Harris County Judge Lina Hidalgo said at a Thursday night press conference that Texas Molecular had received roughly 500,000 gallons of wastewater since the middle of last week, from up to 30 trucks per day.
According to The Houston Chronicle, “Texas Molecular president Frank Marine in a statement Thursday said the company is keeping the city of Deer Park and Harris County updated on water management efforts related to the Ohio derailment fire.”
Hildago, however, said she first learned that hazardous waste from East Palestine is being disposed of in Deer Park from a journalist on Wednesday, “not from a regulatory agency, not from the company,” a fact she called “unacceptable.”
She said the amount of toxic wastewater, and the length of time it had been moving through Harris County, was unknown to her and other county officials until Thursday.
As the Chronicle reported: “Hidalgo said there was no law requiring her office to be informed about wastewater but said she was upset local officials were kept out of the loop by a ‘fundamentally broken’ system. She said her office had been in contact with the company, the U.S. Department of Transportation, the [U.S.] Environmental Protection Agency, the Texas Commission on Environmental Quality, and outside industry and environmental experts.”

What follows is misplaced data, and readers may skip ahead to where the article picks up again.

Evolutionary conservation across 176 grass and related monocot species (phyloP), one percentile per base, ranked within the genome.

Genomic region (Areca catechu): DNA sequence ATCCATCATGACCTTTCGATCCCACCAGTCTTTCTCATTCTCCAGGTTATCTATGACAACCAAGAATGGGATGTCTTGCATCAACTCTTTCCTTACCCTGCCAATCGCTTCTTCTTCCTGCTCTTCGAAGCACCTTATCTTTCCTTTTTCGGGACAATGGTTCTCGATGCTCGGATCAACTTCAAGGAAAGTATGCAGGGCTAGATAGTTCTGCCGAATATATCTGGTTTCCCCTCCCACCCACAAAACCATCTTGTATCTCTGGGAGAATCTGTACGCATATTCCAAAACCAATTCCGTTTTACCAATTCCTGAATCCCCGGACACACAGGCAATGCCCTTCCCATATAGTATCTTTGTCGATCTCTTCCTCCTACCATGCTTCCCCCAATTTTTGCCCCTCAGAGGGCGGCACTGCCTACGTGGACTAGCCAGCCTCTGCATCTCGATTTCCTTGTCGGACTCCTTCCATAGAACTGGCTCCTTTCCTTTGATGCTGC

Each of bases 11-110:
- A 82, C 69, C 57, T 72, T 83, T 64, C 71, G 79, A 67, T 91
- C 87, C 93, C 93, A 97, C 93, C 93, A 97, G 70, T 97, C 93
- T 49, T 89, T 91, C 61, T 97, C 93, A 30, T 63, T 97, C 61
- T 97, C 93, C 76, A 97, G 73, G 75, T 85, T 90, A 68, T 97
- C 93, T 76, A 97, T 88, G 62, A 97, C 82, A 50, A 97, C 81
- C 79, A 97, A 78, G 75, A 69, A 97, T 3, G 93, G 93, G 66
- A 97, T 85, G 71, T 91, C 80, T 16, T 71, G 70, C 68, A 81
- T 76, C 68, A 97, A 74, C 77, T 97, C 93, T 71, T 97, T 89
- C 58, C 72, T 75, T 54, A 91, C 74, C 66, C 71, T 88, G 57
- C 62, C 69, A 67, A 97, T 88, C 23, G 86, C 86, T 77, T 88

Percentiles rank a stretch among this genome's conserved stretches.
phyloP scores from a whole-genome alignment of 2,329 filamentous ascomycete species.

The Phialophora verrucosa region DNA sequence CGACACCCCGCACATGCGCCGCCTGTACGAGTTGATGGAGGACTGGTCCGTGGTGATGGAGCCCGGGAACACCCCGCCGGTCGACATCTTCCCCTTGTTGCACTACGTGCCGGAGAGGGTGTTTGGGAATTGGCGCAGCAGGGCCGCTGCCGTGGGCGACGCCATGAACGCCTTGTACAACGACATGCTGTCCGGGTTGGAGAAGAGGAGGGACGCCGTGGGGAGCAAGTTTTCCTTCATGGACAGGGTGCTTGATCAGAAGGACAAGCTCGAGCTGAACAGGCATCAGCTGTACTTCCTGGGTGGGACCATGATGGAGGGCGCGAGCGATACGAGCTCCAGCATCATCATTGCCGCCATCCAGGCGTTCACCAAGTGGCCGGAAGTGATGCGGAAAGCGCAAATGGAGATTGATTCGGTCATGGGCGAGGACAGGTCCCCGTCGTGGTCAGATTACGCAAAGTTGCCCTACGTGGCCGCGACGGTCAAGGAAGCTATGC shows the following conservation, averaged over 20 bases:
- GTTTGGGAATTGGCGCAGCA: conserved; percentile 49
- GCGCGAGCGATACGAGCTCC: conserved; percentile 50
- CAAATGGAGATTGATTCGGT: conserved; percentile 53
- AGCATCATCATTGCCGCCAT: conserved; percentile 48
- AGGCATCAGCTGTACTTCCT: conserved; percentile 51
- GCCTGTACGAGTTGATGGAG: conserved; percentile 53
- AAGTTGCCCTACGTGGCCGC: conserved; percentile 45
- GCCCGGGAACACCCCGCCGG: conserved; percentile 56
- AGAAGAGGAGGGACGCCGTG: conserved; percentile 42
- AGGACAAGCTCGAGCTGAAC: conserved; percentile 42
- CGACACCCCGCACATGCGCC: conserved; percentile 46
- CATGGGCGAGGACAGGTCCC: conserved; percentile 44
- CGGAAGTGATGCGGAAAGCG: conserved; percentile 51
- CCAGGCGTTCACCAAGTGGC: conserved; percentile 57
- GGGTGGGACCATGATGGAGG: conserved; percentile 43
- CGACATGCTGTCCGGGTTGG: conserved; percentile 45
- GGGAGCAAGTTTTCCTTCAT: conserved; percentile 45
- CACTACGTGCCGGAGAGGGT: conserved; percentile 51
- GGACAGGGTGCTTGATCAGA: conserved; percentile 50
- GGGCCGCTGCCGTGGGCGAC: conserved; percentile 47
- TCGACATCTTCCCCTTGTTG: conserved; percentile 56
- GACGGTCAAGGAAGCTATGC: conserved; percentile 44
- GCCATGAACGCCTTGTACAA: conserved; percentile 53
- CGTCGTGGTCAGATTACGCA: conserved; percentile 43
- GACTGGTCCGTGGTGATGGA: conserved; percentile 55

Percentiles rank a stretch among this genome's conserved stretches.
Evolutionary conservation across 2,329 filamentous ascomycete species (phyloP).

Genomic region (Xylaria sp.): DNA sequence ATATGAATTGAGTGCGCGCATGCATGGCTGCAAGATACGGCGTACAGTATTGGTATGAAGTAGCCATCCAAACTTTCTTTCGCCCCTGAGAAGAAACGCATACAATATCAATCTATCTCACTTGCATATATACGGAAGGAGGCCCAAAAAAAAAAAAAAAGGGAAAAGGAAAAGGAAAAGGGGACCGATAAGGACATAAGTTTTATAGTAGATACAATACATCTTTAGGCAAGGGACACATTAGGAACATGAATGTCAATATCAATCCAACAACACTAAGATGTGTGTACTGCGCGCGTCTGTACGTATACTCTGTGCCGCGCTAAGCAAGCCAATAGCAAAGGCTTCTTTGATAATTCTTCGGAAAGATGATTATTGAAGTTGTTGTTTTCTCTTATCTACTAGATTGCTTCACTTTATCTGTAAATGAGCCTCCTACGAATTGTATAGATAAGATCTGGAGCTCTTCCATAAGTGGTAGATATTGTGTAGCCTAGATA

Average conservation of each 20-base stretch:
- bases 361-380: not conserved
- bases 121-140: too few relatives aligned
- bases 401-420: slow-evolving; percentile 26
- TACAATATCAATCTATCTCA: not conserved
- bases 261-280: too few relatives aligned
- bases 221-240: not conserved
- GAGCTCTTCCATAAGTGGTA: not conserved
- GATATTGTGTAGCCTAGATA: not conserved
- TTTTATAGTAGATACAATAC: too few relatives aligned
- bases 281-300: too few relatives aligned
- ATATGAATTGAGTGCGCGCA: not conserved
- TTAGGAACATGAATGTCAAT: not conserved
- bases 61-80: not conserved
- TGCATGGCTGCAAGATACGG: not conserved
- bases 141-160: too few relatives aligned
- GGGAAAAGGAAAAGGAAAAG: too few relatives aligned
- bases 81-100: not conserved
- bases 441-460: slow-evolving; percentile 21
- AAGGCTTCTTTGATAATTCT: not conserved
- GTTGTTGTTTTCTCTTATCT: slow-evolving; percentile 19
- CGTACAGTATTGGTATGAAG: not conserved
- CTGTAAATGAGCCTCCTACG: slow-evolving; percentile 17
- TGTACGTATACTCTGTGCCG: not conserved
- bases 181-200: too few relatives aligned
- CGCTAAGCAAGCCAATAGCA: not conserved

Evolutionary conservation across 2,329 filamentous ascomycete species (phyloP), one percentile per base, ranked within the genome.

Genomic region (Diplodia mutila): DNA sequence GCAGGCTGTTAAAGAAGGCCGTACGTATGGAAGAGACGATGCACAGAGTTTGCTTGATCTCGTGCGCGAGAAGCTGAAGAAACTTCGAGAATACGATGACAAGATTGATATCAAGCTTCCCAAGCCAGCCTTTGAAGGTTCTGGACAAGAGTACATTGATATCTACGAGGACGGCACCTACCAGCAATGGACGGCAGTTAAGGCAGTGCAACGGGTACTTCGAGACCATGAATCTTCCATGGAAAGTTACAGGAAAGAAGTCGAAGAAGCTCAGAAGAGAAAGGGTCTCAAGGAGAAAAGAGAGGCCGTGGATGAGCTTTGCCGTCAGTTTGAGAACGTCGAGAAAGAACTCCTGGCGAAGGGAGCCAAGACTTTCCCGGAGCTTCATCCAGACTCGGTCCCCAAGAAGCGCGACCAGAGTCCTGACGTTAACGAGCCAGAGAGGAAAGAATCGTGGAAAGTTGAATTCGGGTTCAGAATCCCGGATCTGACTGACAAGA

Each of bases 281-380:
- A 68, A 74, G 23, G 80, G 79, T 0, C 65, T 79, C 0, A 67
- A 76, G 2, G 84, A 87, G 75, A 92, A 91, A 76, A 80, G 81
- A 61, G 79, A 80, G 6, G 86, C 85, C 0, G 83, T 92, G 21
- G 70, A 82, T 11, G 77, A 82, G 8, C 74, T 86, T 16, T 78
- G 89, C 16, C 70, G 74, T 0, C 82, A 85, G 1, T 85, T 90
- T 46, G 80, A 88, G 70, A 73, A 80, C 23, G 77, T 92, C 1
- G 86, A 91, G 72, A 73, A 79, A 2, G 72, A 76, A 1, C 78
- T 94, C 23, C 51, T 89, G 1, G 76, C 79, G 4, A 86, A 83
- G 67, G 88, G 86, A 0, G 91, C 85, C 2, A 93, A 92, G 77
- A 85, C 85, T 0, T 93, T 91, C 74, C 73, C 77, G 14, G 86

“This is a wake-up call,” Hidalgo said. “It doesn’t look like any regulations necessarily were broken by the fact that nobody told us. But it doesn’t quite seem right.”
“The government officials have readily provided the information they have, but what we’re learning is that they themselves don’t seem to have the full information. I’m still not sure why,” Hidalgo continued. “I’m not clear on who has the full picture of what is happening here and that is a problem.”
“There are many things we don’t know that we should know,” she added. “That doesn’t mean that something is wrong, but it’s worth noting.”
Per the Chronicle: “Hidalgo said she wanted more information about the material being injected into the wells and how it could affect other material already injected in the wells or surface water. She also said she wanted clear information about how the water was being moved from Ohio to Texas and what precautions were being taken to protect it. Finally, she also wanted information on why the water was taken to Texas instead of wells closer to Ohio.”
As The Associated Press reported, Hildago noted that “Harris County has around 10 injection wells capable of receiving hazardous commercial waste, making the area one of the few places where the materials could be disposed. But she said there are similar facilities in Vickery, Ohio, and Romulus, Michigan, that also could handle the wastewater and are located closer to the crash site.”
“There may be logistical reasons for all of this. There may be economic reasons. Perhaps Texas Molecular outbid the Michigan facility,” said Hidalgo. “It doesn’t mean there’s something nefarious going on, but we do need to know the answer to this question.”
Deer Park Mayor Jerry Mouton, for his part, told residents on Thursday that they need not worry about the safety of their drinking water.
“It goes through a water treatment plant and there’s no possible scenario where there’s any contamination to do with industry,” said Mouton.